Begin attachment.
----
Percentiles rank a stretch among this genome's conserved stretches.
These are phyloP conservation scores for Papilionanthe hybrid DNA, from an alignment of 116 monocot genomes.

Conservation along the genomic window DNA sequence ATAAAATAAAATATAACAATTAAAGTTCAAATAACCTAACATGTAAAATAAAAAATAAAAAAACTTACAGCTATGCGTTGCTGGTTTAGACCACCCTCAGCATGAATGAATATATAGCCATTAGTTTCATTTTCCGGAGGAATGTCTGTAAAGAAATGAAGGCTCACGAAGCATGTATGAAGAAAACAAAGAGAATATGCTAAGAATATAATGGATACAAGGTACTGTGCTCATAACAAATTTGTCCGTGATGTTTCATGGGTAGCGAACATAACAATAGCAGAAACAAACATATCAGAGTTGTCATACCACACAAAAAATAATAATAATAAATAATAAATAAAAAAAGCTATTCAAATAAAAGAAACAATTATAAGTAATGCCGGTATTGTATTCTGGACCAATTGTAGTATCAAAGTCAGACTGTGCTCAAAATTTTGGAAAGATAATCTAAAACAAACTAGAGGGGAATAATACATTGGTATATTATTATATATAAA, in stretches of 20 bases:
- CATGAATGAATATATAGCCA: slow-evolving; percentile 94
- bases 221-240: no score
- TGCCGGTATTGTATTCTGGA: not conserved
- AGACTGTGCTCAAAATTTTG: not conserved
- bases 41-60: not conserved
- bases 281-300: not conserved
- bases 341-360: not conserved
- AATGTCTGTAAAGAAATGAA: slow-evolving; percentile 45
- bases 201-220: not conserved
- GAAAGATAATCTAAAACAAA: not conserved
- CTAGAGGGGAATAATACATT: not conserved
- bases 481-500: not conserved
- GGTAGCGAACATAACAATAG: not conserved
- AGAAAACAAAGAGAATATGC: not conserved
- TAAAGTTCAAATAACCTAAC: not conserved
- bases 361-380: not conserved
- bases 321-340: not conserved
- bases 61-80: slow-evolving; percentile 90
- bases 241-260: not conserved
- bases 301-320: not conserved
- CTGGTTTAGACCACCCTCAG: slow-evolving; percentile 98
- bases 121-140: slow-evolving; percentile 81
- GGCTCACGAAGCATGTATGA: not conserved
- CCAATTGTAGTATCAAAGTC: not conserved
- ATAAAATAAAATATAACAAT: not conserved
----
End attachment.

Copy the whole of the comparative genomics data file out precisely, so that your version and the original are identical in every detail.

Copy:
Percentiles rank a stretch among this genome's conserved stretches.
These are phyloP conservation scores for Papilionanthe hybrid DNA, from an alignment of 116 monocot genomes.

Conservation along the genomic window DNA sequence ATAAAATAAAATATAACAATTAAAGTTCAAATAACCTAACATGTAAAATAAAAAATAAAAAAACTTACAGCTATGCGTTGCTGGTTTAGACCACCCTCAGCATGAATGAATATATAGCCATTAGTTTCATTTTCCGGAGGAATGTCTGTAAAGAAATGAAGGCTCACGAAGCATGTATGAAGAAAACAAAGAGAATATGCTAAGAATATAATGGATACAAGGTACTGTGCTCATAACAAATTTGTCCGTGATGTTTCATGGGTAGCGAACATAACAATAGCAGAAACAAACATATCAGAGTTGTCATACCACACAAAAAATAATAATAATAAATAATAAATAAAAAAAGCTATTCAAATAAAAGAAACAATTATAAGTAATGCCGGTATTGTATTCTGGACCAATTGTAGTATCAAAGTCAGACTGTGCTCAAAATTTTGGAAAGATAATCTAAAACAAACTAGAGGGGAATAATACATTGGTATATTATTATATATAAA, in stretches of 20 bases:
- CATGAATGAATATATAGCCA: slow-evolving; percentile 94
- bases 221-240: no score
- TGCCGGTATTGTATTCTGGA: not conserved
- AGACTGTGCTCAAAATTTTG: not conserved
- bases 41-60: not conserved
- bases 281-300: not conserved
- bases 341-360: not conserved
- AATGTCTGTAAAGAAATGAA: slow-evolving; percentile 45
- bases 201-220: not conserved
- GAAAGATAATCTAAAACAAA: not conserved
- CTAGAGGGGAATAATACATT: not conserved
- bases 481-500: not conserved
- GGTAGCGAACATAACAATAG: not conserved
- AGAAAACAAAGAGAATATGC: not conserved
- TAAAGTTCAAATAACCTAAC: not conserved
- bases 361-380: not conserved
- bases 321-340: not conserved
- bases 61-80: slow-evolving; percentile 90
- bases 241-260: not conserved
- bases 301-320: not conserved
- CTGGTTTAGACCACCCTCAG: slow-evolving; percentile 98
- bases 121-140: slow-evolving; percentile 81
- GGCTCACGAAGCATGTATGA: not conserved
- CCAATTGTAGTATCAAAGTC: not conserved
- ATAAAATAAAATATAACAAT: not conserved